On Friday, Gold minted a new IT Trend Model Neutral signal, so it isn't surprising to see the opposite occur for the Dollar. Looking at the chart of UUP, there are plenty of bullish characteristics. This new IT Trend Model BUY signal is a great confirmation of the very bullish reverse head and shoulders pattern that has formed.
Back in September the market had a small pullback that took all of three days (blue circle on chart below). This week I was expecting at least something similar, but all that happened was an intraday dip on Thursday that disappeared by the time the market closed! Then on Friday the market gapped up to new, all-time highs.
Tom Bowley and I have been talking on MarketWatchers LIVE about sector rotation and how the healthcare sector is getting more "healthy". Today I got confirmation that this sector is back in favor. A PMO BUY signal was generated on both the Healthcare SPDR (XLV) and on the equal-weight Healthcare ETF (RYH).
The short-term rally in large-cap indexes like the SPX, OEX and INDU was not contagious for the S&P 600 or Russell 2000. Below I've annotated their associated ETFs, IJR and IWM to show you the new PMO SELL signals. Although these SELL signals arrived today, a look at the charts suggests that these signals will whipsaw back to BUY signals.
Teflon rally, perma-rally, overbought rally, irrational exuberance...whatever you call it, our indicators are suggesting at a least pause in the action, if not a pullback. Looking at the DP Scoreboards, we see all green arrows (buy signals) except for the IT PMO signal on the NDX. Although the NDX's weekly PMO is rising, the margin remains somewhat wide between it and its signal line as you can see in the weekly chart of the NDX below.
Last week I identified a short-term parabolic advance, a pattern in which price advances in an ever-steepening upward curve. Typically parabolics become too steep and they collapse. In this case price moved sideways through the curve, effectively neutralizing the bearish implications of the formation. We currently have a small rising flag formed by this week's price bars, which is bullish, but we need to look at the broader picture.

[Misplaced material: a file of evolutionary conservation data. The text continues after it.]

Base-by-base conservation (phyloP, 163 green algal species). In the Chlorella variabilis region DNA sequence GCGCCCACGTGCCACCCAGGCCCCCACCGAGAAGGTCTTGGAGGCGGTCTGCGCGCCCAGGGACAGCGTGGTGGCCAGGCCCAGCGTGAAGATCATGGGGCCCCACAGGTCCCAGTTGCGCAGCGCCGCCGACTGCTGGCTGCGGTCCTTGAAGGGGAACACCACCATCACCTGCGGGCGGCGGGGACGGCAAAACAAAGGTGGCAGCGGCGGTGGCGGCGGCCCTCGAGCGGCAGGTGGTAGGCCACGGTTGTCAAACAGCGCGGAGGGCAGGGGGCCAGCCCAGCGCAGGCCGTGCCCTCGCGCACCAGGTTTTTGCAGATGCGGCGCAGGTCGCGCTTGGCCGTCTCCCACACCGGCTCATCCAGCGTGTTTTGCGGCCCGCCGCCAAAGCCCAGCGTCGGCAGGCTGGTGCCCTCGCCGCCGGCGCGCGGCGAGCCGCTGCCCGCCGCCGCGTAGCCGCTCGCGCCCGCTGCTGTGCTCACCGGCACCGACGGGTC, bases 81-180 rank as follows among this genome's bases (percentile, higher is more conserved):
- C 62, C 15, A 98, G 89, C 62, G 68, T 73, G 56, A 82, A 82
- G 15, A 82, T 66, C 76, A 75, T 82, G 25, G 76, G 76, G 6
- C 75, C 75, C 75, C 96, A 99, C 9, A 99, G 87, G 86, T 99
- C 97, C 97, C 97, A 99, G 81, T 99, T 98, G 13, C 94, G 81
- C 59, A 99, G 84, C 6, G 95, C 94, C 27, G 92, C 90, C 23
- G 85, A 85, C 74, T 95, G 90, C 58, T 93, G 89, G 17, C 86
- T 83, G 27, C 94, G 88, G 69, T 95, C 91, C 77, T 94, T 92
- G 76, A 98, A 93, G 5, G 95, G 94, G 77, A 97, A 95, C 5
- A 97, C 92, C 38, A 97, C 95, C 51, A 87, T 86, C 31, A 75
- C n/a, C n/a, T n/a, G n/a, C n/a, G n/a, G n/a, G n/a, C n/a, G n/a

A MarketWatchers LIVE viewer emailed me today and suggested I revisit the Put/Call Ratio chart. Upon recommendation, I did just that and was glad that he pointed it out to me so that I could point it out to you. I'll be talking about it in more detail during tomorrow's MarketWatchers LIVE show, so be sure to join Tom and I at 12:00p - 1:30p EST or catch the latest episode on our webinars page.
Carl and I have been watching the Gold chart carefully for a likely Intermediate-Term Trend Model (ITTM) Neutral Signal. However, with the rally of the last two days, both the 20-EMA and 50-EMA have slowed their descent. A negative 20/50-EMA crossover will trigger that ITTM Neutral signal. Why not a SELL signal? If the 50-EMA is still above the 200-EMA, we're looking at a LT bullish trend and we choose to move to a neutral signal (cash or fully hedged) rather than make a bearish short during a bullish LT trend.
No changes to the DP Scoreboards today, but you can see that every signal is a BUY signal except the IT PMO signal on the NDX. Check out my ChartWatchers article to learn more about why that is the case. Ultra-short-term indicators had pointed to a possible "rally pop" today, which we received on the open. However, there wasn't any follow-through.
I awoke Monday morning to news of the outrage that had taken place in Las Vegas the night before, and I experienced the now all-to-familiar feelings of weariness at the state of the world. There has been enough rehash of this terrible event, and my purpose of mentioning it was not further intrude on your peace of mind. There is a lesson to be learned here about how the market reacts to catastrophic events. Many of the financial commentators were truly amazed that the market didn't seem to be fazed by the horror that had transpired. In fact, the market rallied every day except Friday. The reason is simple: The market is a sociopath and has no empathy whatsoever regarding anything that does not directly affect it. An extreme example of this is the Bhola Cyclone that struck East Pakistan on November 12, 1970, eventually causing the death of about 500,000 people. It doesn't get much more horrific than that, but the chart below shows that the S&P 500 lost only -2.6% in a week, then it rallied into the year's end. Obviously, markets in Pakistan would have reacted negatively.
I could go much more deeply into this subject, but my purpose is just to get you thinking about the kinds of news events that are important to the market, and those that are not. How we personally feel about news is irrelevant, because the market probably has an entirely different point of view.